1. “In the video, the symbolism of the cloth is transplanted back to its original status: As an icon for Palestinian rebels.”

    I’m not totally up on the history of fashion, but I think it predates this (eg Lawrence of Arabia).

    I also doubt there’s any attempt here to criticize folks for wearing the thing… exploding children seem to imply larger concerns. As far as symbolism goes, you’ve got American shock troops (flags on their shoulders) rounding up folks based solely on their shared appearance with rebels and using them as tools (minesweepers) without paying any mind to them as individuals. Some obvious relation with the post-9/11 round-up that led to the detention of individuals for several years with little effort expended to determine innocence or guilt.

  2. Leor Galil

    The use of scarves in arid climates predates even Lawrence of Arabia, but the keffiyeh/kaffiyeh in particular has a long history with Palestinian identity:


    Like I said, this is merely my interpretation… The part about the headdress is something I’ve come to notice.

    And yes, excellent summation to boot. I wanted to take a more ambiguous approach, one that didn’t necessarily focus on the specifics of, say, post-9/11 detention, but in regards to a history of such atrocities. In as much as it can fit the current state of affairs, there are themes from any number of big human rights issues events of the past two centuries (Northern Ireland, the Israeli-Palestinian conflict, the Holocaust, etc.) You make a great point, but, as I said, I think it’s open to any and all interpretations that run the gamut of these atrocities.

  3. Lots of folks on the Internet are throwing around the word ‘brilliant’ when talking about this video. But why? If there’s a coherent message in the video, it’s muddled as fuck. If M.I.A. scripted this, it’s a major mess on her part. Romain Gavras, the director, seems to have a lot of promise (his video for Justice’s “Stress’ was far more cohesive/engaging) — but he should do a feature film, and get a good screenwriter. But overall, good cinematography does not equate intelligent content. This video just seems like an exercise in pseudo-intellectualism.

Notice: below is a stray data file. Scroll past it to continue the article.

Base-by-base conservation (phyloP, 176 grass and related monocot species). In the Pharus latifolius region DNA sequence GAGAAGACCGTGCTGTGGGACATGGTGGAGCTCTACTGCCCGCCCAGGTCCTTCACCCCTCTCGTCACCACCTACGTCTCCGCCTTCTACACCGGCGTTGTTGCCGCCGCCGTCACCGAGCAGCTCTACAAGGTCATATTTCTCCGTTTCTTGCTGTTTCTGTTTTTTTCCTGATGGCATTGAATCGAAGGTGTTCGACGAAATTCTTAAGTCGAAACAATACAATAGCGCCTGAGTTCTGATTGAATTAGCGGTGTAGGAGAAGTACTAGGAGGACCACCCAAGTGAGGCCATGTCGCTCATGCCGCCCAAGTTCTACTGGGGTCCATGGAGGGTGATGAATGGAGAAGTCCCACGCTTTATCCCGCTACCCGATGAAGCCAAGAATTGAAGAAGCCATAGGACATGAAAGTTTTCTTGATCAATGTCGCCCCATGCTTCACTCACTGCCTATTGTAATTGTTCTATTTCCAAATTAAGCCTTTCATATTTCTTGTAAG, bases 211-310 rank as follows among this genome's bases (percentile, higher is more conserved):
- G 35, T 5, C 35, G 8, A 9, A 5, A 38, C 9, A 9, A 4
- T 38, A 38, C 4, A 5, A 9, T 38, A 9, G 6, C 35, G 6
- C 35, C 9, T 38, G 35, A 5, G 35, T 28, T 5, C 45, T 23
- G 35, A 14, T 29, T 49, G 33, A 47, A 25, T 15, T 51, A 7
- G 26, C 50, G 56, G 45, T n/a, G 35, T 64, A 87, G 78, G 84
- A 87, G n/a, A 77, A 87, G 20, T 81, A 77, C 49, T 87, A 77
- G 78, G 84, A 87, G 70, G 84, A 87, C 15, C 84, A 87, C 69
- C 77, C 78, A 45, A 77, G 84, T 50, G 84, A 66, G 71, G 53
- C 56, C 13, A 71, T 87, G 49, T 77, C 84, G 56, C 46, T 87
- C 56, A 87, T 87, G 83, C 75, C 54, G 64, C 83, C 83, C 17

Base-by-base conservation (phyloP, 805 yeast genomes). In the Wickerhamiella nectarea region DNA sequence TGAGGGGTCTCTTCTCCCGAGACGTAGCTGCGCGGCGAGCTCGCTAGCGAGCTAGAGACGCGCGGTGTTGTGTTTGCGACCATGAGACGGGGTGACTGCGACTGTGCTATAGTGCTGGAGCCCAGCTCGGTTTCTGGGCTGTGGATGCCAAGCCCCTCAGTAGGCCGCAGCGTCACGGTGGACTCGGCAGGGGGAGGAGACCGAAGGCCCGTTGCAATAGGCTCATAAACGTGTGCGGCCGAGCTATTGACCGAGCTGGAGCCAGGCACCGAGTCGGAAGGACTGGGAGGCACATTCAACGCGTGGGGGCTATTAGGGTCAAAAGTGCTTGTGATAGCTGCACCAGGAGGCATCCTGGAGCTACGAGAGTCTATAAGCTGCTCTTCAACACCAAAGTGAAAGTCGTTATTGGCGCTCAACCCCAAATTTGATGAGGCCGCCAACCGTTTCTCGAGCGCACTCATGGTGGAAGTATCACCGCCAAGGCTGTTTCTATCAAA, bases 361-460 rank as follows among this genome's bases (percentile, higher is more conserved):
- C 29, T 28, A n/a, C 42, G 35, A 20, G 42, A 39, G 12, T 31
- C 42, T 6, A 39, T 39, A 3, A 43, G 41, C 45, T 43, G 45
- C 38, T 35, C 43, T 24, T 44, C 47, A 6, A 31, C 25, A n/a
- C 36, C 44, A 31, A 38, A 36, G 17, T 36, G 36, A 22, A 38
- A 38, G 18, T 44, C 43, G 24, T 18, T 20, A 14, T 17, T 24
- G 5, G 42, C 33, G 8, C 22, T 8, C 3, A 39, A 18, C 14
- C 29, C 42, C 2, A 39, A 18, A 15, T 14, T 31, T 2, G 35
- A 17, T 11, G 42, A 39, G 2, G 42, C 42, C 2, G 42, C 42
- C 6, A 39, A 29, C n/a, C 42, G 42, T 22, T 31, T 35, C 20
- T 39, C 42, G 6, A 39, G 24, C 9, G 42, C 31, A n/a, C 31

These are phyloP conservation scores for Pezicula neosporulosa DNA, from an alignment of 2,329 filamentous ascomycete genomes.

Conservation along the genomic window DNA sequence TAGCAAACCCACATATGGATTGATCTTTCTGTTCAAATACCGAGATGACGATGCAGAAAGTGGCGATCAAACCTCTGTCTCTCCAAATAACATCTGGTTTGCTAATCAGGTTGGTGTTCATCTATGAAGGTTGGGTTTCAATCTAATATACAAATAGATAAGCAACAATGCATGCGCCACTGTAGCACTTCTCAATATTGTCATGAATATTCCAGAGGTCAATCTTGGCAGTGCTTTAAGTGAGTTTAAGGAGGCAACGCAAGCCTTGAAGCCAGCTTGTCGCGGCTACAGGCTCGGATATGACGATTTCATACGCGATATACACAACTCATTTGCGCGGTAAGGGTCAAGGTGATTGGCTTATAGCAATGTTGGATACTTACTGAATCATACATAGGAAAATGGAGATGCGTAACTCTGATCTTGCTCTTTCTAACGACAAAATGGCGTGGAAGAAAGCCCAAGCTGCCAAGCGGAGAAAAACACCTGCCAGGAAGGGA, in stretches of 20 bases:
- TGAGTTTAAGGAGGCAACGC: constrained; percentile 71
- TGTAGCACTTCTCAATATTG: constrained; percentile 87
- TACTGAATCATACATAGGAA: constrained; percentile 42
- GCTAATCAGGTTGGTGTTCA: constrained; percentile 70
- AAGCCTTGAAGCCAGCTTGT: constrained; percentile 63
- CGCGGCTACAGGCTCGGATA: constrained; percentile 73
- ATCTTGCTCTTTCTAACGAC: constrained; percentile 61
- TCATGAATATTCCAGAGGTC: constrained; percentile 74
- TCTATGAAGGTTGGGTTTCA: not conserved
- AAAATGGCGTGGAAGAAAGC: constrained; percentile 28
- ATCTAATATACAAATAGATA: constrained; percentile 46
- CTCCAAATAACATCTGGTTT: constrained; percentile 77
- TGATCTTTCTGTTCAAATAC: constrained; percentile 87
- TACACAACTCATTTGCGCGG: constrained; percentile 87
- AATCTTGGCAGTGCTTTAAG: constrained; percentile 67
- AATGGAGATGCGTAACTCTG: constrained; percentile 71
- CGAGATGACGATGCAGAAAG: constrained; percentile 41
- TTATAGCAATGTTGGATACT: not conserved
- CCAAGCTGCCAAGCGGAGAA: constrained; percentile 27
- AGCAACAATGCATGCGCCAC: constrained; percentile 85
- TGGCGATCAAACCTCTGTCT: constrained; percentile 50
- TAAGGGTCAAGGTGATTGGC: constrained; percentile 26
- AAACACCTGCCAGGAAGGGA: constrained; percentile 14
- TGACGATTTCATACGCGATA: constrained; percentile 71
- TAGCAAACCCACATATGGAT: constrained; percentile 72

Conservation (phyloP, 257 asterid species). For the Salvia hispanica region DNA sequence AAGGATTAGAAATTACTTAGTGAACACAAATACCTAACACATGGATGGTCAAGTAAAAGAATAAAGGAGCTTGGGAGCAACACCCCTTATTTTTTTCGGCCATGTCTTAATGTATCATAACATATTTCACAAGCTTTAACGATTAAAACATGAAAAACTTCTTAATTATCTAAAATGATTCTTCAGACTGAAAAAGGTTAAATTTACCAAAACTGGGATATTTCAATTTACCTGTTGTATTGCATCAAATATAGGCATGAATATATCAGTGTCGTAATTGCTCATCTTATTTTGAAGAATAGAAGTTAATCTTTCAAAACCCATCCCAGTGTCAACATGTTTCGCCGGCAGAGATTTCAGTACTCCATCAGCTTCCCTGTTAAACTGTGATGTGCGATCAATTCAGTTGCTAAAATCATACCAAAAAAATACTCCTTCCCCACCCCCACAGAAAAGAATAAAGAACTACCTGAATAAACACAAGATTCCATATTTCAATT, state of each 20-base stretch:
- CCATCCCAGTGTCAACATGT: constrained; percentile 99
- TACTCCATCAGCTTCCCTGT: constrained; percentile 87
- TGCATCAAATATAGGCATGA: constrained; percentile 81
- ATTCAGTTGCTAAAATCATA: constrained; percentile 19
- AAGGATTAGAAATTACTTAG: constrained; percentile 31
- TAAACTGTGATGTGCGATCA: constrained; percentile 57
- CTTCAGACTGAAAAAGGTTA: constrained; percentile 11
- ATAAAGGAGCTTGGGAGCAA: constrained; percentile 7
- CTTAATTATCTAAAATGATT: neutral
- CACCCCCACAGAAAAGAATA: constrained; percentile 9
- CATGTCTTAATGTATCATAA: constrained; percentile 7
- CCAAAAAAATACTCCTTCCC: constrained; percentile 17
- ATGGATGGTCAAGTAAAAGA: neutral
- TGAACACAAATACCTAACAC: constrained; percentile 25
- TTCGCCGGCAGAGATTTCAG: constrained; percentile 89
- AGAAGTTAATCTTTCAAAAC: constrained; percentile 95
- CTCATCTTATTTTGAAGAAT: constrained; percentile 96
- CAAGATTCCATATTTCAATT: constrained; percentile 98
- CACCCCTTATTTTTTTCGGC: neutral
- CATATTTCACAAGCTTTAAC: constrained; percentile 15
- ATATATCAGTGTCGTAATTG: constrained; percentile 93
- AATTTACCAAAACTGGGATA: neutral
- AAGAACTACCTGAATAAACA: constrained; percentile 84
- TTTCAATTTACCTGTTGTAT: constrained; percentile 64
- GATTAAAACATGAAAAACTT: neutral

4. Leor Galil

    I personally love that any “message” in this video is “muddled as fuck.” What international tensions are ever so straightforward? Why should M.I.A., or Gavaras, be expected to give a coherent message? It’s a veritable “fuck you” to anyone looking to M.I.A. to lead them into the pseudo-political promise land.

    Like I said above, I genuinely enjoy that it’s so ambiguous. People pick and chose what they want it to mean, or pass it off entirely. The very idea that a 9 minute video with solid cinematography is even getting people to consider it’s meanings beyond the scope of pop culture is great to see. Even the reactions made in order to renounce it as nothing more than meaningless is engaging it as a work one would consider to be made with the intent of being meaningful. And I relish seeing that.

    Maybe I read a little too much into it, sure. But the “brilliant” thing is that more people are spinning their own idea on this thing, and in a greater density than the above-average music video gets talked about. If art/film/music/etc is about getting an emotional reaction, this video has seen a range of diverse interpretations and reactions unparalleled. That’s brilliant.

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